Yorkshire.guide special report  January 3, 2018

New trains for Yorkshire

Following another above-inflation rise in rail fares, putting our fares way ahead of most of those in Europe, we take a look at what can be expected in terms of investment in new trains in Yorkshire in 2018.

Virgin Trains East Coast is already testing its new Hitachi Super Express trains which the company has named Azuma.

The first of the 65-strong fleet of trains is expected to come into service in December this year. The trains will travel through Yorkshire via York and Doncaster on their way from Scotland to London.

Hitachi is assembling new trains for the fleet at Newton Aycliffe in County Durham.

Two similar types of the train will be introduced, Class 800 trains which are bi-mode and capable of running on electric or diesel power, and Class 801 which are electric only trains. Each type will have nine-car and five-car formations.

While the trains are capable of a top speed of 140mph when in electric operation, the highest speeds allowed on the best of the tracks they will run on is currently only 125mph.

Picture: An Azuma train on the East Coast Main Line near York.

On TransPennine Express, a programme of refurbishing the main fleet of Siemens Class 185 diesel trains is due to be completed later this year. The three-car units have been widely used on journeys across Yorkshire since their introduction in 2006 and are capable of up to 100mph where the line allows.

This year should also see the introduction of some new diesel locomotive-hauled trains by TransPennine Express which will operate through Yorkshire. Some 13 five-carriage sets of coaches are being built by CAF in Spain and are initially due to be put into operation between Liverpool, Manchester, Huddersfield, Leeds, York and Middlesbrough. The carriages will be pulled by Vossloh Class 68 locomotives, a type which has been introduced since 2013 for use on both passenger and freight trains with a top speed of 100mph.

Work has also started recently to build a new fleet of Hitachi bi-mode trains which TransPennine Express is due to operate in Yorkshire from next year.

Although the new Class 802 trains will not start to come into service until December 2019, two test trains currently being built by Hitachi in Japan are expected to be in action ahead of that date.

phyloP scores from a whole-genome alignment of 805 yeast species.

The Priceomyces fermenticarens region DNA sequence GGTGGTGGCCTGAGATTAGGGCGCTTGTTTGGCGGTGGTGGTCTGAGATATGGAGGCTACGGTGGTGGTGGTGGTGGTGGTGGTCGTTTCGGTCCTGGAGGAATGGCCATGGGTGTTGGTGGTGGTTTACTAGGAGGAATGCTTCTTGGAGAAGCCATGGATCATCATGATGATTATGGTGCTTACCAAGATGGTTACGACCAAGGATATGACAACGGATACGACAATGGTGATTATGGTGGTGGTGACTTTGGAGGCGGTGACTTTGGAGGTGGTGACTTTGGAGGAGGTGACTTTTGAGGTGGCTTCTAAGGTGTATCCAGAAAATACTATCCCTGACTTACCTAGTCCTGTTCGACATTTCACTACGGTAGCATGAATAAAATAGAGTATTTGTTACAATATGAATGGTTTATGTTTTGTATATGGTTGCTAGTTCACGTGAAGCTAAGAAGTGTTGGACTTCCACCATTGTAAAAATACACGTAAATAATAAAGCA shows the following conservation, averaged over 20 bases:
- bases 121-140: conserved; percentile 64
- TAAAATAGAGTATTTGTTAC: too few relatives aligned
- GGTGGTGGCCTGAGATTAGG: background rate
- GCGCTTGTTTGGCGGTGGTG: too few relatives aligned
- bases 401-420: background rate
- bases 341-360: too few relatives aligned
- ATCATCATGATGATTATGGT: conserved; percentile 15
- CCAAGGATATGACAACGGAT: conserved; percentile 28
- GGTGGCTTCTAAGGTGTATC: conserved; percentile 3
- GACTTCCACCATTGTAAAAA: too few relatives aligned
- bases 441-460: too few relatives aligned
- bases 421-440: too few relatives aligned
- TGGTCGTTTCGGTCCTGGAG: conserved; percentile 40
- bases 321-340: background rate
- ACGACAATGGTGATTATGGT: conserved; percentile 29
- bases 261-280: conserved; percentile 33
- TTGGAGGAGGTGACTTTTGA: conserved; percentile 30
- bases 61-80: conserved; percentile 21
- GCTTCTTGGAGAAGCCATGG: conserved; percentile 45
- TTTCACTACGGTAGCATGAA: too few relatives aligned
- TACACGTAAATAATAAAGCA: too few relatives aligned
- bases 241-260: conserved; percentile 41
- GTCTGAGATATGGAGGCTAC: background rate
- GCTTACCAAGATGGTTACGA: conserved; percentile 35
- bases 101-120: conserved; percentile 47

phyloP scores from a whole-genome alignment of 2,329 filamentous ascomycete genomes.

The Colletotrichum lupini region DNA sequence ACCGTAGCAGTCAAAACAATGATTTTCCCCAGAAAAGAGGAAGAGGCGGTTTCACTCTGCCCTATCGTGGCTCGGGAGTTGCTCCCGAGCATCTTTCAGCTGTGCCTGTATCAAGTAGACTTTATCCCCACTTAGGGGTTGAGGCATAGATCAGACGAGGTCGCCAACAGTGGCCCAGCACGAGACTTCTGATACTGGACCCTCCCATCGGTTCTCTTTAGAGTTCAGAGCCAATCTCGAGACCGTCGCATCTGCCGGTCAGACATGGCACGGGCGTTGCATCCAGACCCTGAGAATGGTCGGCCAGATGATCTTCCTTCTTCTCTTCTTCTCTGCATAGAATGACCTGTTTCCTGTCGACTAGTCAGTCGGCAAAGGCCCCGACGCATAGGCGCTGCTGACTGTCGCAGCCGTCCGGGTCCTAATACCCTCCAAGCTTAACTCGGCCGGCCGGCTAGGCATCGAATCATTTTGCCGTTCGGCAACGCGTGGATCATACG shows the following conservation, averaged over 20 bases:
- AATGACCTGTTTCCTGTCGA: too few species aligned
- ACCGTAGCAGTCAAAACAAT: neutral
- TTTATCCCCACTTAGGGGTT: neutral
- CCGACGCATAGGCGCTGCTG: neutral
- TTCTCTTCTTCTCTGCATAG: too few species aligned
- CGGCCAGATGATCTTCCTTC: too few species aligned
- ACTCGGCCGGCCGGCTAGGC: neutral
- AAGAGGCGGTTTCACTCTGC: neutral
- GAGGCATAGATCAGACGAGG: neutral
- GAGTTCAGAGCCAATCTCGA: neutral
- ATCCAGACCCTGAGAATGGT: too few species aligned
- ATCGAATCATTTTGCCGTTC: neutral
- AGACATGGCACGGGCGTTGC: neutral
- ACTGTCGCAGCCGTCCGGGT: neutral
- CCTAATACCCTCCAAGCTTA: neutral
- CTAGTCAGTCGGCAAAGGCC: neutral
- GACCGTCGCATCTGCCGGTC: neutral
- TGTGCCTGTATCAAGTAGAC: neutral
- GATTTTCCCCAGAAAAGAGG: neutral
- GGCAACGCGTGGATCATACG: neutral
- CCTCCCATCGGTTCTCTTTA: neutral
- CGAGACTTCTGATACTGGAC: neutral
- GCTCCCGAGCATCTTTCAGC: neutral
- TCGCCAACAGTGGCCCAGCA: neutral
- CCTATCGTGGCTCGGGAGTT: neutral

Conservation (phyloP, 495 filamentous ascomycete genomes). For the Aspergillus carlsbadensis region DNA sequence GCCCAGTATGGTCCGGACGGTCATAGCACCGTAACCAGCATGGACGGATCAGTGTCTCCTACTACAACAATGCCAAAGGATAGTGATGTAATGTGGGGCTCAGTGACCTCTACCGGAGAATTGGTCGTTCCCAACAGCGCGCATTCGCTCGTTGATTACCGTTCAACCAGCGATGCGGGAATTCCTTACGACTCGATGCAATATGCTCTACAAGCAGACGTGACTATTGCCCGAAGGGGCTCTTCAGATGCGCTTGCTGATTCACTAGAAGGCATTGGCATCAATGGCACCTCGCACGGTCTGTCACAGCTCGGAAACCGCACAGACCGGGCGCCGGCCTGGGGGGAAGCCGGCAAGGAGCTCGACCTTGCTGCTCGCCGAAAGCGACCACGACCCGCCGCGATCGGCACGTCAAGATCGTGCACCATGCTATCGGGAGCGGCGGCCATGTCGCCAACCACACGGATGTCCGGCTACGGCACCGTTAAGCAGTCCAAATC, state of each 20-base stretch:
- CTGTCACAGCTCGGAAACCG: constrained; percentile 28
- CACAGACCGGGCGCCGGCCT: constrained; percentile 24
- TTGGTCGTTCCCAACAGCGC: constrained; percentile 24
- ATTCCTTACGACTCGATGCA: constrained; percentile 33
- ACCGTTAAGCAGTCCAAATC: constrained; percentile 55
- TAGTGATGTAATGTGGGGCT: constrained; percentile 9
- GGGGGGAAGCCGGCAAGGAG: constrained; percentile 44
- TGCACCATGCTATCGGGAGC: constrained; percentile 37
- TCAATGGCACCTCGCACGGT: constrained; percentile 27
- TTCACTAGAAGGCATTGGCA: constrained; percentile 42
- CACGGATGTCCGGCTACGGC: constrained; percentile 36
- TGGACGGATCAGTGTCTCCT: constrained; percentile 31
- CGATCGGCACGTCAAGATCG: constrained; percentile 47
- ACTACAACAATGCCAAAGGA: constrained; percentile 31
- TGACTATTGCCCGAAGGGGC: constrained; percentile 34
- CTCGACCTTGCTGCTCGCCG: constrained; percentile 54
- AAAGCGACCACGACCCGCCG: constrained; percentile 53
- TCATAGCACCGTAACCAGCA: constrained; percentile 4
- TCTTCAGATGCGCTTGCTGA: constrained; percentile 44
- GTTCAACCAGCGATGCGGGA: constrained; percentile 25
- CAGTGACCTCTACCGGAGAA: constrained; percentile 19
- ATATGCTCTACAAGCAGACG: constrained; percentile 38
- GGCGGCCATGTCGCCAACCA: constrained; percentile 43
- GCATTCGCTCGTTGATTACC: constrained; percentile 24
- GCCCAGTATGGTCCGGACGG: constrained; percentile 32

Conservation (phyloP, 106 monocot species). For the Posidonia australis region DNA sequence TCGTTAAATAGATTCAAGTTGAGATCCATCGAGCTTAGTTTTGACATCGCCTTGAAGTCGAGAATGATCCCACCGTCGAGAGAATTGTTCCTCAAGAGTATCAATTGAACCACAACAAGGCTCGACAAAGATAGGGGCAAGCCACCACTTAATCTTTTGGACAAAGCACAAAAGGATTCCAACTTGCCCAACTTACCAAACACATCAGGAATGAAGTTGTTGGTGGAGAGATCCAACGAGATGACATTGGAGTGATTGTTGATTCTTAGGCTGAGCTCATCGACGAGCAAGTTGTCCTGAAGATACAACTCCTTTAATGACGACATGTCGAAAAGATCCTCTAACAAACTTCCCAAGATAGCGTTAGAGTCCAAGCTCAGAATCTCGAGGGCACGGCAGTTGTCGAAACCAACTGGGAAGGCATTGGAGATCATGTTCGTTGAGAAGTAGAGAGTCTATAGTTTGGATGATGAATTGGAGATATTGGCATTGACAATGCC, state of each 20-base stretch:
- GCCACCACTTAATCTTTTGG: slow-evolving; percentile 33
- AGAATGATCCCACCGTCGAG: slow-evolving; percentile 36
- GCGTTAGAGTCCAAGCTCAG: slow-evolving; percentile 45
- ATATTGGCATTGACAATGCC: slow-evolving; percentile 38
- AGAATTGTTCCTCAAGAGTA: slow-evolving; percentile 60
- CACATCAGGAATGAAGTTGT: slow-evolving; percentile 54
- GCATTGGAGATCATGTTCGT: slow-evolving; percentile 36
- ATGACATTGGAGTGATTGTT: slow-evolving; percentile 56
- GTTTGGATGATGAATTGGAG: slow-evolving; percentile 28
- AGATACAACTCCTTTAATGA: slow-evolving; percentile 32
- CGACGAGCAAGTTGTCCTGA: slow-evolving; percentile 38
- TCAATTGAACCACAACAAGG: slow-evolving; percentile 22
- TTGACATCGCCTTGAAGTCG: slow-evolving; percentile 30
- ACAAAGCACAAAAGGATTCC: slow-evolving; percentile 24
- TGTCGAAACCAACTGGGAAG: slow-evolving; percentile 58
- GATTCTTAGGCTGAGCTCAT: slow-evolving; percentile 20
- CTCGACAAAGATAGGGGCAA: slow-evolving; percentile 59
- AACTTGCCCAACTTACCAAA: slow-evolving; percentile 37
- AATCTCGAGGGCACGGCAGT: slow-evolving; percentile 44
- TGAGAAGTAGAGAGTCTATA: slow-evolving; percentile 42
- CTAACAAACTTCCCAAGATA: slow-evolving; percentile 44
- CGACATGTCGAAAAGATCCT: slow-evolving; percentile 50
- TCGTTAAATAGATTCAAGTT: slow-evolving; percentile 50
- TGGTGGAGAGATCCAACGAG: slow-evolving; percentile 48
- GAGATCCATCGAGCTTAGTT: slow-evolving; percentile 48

There will eventually be 19 five-carriage trains in service which which will provide the service from Liverpool and Manchester, through Huddersfield, Leeds and York to Newcastle and Edinburgh.

The trains will be maintained at Hitachi's new £80m depot in Doncaster.

All the new Hitachi trains for TransPennine Express will be hybrid, able to switch mid-journey from electric to diesel power. If track speed limits allowed the trains' maximum, they would be capable of operating at 140mph on electric, reducing to 125mph as diesels.

They are similar to the bi-mode trains being introduced on the East Coast Main Line, but will have engines with a higher power output and bigger diesel tanks to cope with gradients and lack of electrification on parts of their route.

Picture: A refurbished Class 185 train.
Picture: A Class 68 lomotive of the type which will be used to haul new Spanish-built carriages.
Picture: Hitachi building a new train for TransPennine Express (Cropped from Hitachi original CC BY 3.0).

Northern has also been refurbishing trains. Some of these trains have been arriving in the region from other parts of the country, principally Class 150 Sprinter diesel units.

Built in York between 1984 and 1987, the units are of a similar age but of a higher original specification than the bus-like Pacer trains they will eventually replace. Northern plans to refurbish all of its continuing fleet of trains by 2020.

Northern should also have some new trains starting to arrive by the end of 2018.

The company is promising, by 2020, a total of 98 of the new 100mph trains. These are being built at the CAF factory in Spain.

Some 43 will be built as Class 331 three and four coach electric trains and 55 as Class 195 two and three coach diesels.

After the build in Spain and testing in the Czech Republic, the first train could arrive in the UK this spring, but is not likely to be in service before the end of the year.

Picture: A Northern refurbished Sprinter train.

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